[pek-ter-uh l]
  1. of, in, on, or pertaining to the chest or breast; thoracic.
  2. worn on the breast or chest.
  3. proceeding from the heart or inner consciousness.
  4. Speech. (of a vocal quality) appearing to come from resonance in the chest; full or deep.
  5. of or for diseases of the lungs.
  1. Anatomy. a pectoral part or organ, as a pectoral muscle.
  2. pectoral fin.
  3. something worn on the breast for ornament, protection, etc., as a breastplate.

Origin of pectoral

1400–50; (noun) late Middle English < Latin pectorāle, noun use of neuter of pectorālis of the breast (pector-, stem of pectus breast + -ālis -al1); (adj.) < Latin pectorālis
Related formspec·to·ral·ly, adverbin·ter·pec·to·ral, adjectivepost·pec·to·ral, adjectivepre·pec·to·ral, adjectivesub·pec·to·ral, adjective Unabridged Based on the Random House Unabridged Dictionary, © Random House, Inc. 2018

Examples from the Web for pectorals

Contemporary Examples of pectorals

  • Without a Cowell to roll her eyes at and slap on the pectorals, many wondered whether Paula's act would resonate.

    The Daily Beast logo
    Paula Abdul's Live To Dance Comeback

    Richard Rushfield

    January 5, 2011

  • Baggy, pedestrian clothing hides their lean muscles; there are no perceptible rock-like calves, no prominent triceps or pectorals.

    The Daily Beast logo
    Up in the Air

    Rachel Wolff

    January 21, 2010

Historical Examples of pectorals

British Dictionary definitions for pectorals


  1. of or relating to the chest, breast, or thoraxpectoral fins
  2. worn on the breast or chesta pectoral medallion
  3. rare heartfelt or sincere
  1. a pectoral organ or part, esp a muscle or fin
  2. a medicine or remedy for disorders of the chest or lungs
  3. anything worn on the chest or breast for decoration or protection
Derived Formspectorally, adverb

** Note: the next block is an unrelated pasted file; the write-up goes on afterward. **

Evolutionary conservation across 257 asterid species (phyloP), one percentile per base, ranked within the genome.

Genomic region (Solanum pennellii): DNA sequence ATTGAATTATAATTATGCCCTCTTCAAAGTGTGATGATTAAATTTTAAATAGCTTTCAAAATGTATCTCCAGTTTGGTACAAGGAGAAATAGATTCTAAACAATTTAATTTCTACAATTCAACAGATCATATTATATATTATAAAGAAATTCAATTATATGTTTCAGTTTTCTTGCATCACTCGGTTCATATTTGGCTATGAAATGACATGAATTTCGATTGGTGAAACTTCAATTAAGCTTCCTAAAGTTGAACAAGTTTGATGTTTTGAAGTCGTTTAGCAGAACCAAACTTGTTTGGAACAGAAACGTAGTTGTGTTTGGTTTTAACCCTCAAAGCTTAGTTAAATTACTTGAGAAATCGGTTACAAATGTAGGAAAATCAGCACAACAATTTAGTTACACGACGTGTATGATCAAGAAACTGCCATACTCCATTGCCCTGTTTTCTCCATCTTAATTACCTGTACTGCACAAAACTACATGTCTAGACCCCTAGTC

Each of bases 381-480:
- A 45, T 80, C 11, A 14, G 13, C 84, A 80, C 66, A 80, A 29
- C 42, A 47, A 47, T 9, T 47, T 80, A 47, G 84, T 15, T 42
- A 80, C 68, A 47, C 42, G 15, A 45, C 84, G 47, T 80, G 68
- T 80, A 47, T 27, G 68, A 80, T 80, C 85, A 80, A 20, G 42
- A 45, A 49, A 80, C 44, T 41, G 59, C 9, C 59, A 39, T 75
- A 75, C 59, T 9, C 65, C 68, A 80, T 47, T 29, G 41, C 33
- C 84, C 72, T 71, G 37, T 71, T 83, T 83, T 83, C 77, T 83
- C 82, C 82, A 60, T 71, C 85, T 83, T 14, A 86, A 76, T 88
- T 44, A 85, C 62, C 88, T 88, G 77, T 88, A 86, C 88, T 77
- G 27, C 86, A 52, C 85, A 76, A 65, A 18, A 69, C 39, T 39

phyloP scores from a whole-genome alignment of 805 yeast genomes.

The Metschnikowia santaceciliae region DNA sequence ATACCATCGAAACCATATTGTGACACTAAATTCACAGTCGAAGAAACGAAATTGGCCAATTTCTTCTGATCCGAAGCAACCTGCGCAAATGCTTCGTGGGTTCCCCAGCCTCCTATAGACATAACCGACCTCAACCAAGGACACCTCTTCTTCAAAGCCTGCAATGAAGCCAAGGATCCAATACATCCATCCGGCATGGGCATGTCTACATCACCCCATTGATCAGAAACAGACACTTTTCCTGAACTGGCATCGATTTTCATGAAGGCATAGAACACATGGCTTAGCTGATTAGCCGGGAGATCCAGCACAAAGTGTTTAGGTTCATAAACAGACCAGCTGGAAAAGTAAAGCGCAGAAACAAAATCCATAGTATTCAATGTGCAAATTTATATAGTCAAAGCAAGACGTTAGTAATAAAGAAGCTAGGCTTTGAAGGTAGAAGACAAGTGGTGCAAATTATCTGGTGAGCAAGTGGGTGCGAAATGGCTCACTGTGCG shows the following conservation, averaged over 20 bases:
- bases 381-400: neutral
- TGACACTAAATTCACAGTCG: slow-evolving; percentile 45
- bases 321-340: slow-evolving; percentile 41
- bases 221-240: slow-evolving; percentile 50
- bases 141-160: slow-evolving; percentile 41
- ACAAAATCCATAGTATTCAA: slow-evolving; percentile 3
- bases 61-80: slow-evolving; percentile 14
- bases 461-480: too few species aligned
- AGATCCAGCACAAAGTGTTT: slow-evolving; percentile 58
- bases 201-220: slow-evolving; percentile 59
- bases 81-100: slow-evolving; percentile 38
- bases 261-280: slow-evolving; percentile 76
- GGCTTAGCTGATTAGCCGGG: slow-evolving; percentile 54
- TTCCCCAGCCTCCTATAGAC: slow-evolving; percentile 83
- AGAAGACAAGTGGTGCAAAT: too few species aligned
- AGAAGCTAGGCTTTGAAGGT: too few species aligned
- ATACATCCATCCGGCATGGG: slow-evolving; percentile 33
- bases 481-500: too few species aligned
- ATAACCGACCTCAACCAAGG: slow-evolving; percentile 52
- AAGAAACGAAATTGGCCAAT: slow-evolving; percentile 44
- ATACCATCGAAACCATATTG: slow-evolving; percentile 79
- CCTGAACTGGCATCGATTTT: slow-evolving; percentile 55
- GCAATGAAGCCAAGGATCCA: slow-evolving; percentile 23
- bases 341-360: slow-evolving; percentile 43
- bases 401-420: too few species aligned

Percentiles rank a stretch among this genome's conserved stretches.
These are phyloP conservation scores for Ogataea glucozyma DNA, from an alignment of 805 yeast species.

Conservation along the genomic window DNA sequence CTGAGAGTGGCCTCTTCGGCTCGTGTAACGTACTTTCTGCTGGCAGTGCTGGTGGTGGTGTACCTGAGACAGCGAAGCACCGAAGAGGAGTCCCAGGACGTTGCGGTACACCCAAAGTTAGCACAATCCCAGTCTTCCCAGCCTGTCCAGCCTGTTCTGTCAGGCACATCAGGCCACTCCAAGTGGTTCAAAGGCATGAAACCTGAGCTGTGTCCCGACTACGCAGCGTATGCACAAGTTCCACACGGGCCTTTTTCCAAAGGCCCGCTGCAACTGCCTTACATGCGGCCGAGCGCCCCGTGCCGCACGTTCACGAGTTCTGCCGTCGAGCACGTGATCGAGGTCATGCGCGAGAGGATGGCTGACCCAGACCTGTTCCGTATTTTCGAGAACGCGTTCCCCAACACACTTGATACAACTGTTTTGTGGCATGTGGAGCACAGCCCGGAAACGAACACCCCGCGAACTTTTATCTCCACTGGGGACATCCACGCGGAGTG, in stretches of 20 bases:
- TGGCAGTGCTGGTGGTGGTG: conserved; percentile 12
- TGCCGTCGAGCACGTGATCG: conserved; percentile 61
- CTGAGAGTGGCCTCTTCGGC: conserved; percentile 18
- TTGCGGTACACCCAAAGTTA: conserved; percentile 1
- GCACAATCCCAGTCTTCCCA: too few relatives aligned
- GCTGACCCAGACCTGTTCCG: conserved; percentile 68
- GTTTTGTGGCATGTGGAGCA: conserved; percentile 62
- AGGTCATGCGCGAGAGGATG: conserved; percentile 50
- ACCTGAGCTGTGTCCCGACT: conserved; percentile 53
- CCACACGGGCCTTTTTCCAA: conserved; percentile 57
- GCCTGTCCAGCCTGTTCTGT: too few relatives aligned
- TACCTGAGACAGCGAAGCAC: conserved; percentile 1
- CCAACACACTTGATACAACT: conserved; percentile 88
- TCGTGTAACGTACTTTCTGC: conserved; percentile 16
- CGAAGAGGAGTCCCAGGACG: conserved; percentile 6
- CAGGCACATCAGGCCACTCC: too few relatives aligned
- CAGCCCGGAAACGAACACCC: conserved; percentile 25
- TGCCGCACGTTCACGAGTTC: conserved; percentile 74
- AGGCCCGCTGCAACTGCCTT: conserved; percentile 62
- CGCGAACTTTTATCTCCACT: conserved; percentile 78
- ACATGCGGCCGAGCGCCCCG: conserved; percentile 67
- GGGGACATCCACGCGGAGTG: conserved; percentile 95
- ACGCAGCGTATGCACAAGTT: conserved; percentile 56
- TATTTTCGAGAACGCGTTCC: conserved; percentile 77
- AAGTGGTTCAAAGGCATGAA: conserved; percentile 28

Word Origin for pectoral

C15: from Latin pectorālis, from pectus breast
Collins English Dictionary - Complete & Unabridged 2012 Digital Edition © William Collins Sons & Co. Ltd. 1979, 1986 © HarperCollins Publishers 1998, 2000, 2003, 2005, 2006, 2007, 2009, 2012

Word Origin and History for pectorals



1570s, "pertaining to the breast," from Latin pectoralis "of the breast," from pectus (genitive pectoris) "breast, chest," from PIE root *peg- "breast."



early 15c., "ornament worn on the breast," from Middle French pectoral and directly from Latin pectorale "breastplate," noun use of neuter of adjective pectoralis (see pectoral (adj.)).

As a shortened form of pectoral muscle, attested from 1758. Slang shortening pec for this is first recorded 1966. Related: Pectorals; pecs.

Online Etymology Dictionary, © 2010 Douglas Harper

pectorals in Medicine


  1. Relating to or situated in the breast or chest.
  2. Useful in relieving disorders of the chest or respiratory tract.
  1. A muscle of the chest, esp. the pectoralis major.
The American Heritage® Stedman's Medical Dictionary Copyright © 2002, 2001, 1995 by Houghton Mifflin Company. Published by Houghton Mifflin Company.

pectorals in Science


  1. Located in or attached to the chest, as a pectoral fin or a pectoral muscle.
The American Heritage® Science Dictionary Copyright © 2011. Published by Houghton Mifflin Harcourt Publishing Company. All rights reserved.